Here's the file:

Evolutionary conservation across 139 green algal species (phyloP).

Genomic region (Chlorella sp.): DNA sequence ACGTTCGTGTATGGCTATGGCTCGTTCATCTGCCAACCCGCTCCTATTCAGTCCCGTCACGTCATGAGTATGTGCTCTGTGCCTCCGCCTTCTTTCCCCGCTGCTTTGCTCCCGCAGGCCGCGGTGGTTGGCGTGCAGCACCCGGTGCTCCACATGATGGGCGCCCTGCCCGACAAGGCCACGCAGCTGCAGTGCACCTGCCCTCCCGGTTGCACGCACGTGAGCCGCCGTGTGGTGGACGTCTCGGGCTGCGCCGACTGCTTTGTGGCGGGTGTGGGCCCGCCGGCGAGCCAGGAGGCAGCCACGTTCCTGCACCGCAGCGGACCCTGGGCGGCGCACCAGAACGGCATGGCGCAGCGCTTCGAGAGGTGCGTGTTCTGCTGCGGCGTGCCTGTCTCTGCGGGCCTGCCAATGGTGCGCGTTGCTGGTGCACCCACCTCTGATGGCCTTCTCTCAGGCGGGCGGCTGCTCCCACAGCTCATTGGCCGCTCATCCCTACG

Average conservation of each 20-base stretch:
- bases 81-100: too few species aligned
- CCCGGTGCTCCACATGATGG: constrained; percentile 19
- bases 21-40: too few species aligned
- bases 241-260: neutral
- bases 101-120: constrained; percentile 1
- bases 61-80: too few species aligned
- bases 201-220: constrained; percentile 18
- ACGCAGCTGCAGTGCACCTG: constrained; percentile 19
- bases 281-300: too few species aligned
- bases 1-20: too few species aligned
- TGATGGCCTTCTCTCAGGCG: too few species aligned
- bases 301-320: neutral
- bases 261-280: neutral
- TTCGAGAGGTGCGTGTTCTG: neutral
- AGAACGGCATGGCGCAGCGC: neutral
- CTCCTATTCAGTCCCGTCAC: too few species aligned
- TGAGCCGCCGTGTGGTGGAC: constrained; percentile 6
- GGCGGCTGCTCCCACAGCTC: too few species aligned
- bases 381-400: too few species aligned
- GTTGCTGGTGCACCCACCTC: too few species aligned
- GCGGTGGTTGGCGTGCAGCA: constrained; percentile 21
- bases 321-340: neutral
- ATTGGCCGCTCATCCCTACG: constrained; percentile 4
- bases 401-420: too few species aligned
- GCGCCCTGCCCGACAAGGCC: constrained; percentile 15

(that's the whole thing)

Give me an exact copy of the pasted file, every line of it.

Evolutionary conservation across 139 green algal species (phyloP).

Genomic region (Chlorella sp.): DNA sequence ACGTTCGTGTATGGCTATGGCTCGTTCATCTGCCAACCCGCTCCTATTCAGTCCCGTCACGTCATGAGTATGTGCTCTGTGCCTCCGCCTTCTTTCCCCGCTGCTTTGCTCCCGCAGGCCGCGGTGGTTGGCGTGCAGCACCCGGTGCTCCACATGATGGGCGCCCTGCCCGACAAGGCCACGCAGCTGCAGTGCACCTGCCCTCCCGGTTGCACGCACGTGAGCCGCCGTGTGGTGGACGTCTCGGGCTGCGCCGACTGCTTTGTGGCGGGTGTGGGCCCGCCGGCGAGCCAGGAGGCAGCCACGTTCCTGCACCGCAGCGGACCCTGGGCGGCGCACCAGAACGGCATGGCGCAGCGCTTCGAGAGGTGCGTGTTCTGCTGCGGCGTGCCTGTCTCTGCGGGCCTGCCAATGGTGCGCGTTGCTGGTGCACCCACCTCTGATGGCCTTCTCTCAGGCGGGCGGCTGCTCCCACAGCTCATTGGCCGCTCATCCCTACG

Average conservation of each 20-base stretch:
- bases 81-100: too few species aligned
- CCCGGTGCTCCACATGATGG: constrained; percentile 19
- bases 21-40: too few species aligned
- bases 241-260: neutral
- bases 101-120: constrained; percentile 1
- bases 61-80: too few species aligned
- bases 201-220: constrained; percentile 18
- ACGCAGCTGCAGTGCACCTG: constrained; percentile 19
- bases 281-300: too few species aligned
- bases 1-20: too few species aligned
- TGATGGCCTTCTCTCAGGCG: too few species aligned
- bases 301-320: neutral
- bases 261-280: neutral
- TTCGAGAGGTGCGTGTTCTG: neutral
- AGAACGGCATGGCGCAGCGC: neutral
- CTCCTATTCAGTCCCGTCAC: too few species aligned
- TGAGCCGCCGTGTGGTGGAC: constrained; percentile 6
- GGCGGCTGCTCCCACAGCTC: too few species aligned
- bases 381-400: too few species aligned
- GTTGCTGGTGCACCCACCTC: too few species aligned
- GCGGTGGTTGGCGTGCAGCA: constrained; percentile 21
- bases 321-340: neutral
- ATTGGCCGCTCATCCCTACG: constrained; percentile 4
- bases 401-420: too few species aligned
- GCGCCCTGCCCGACAAGGCC: constrained; percentile 15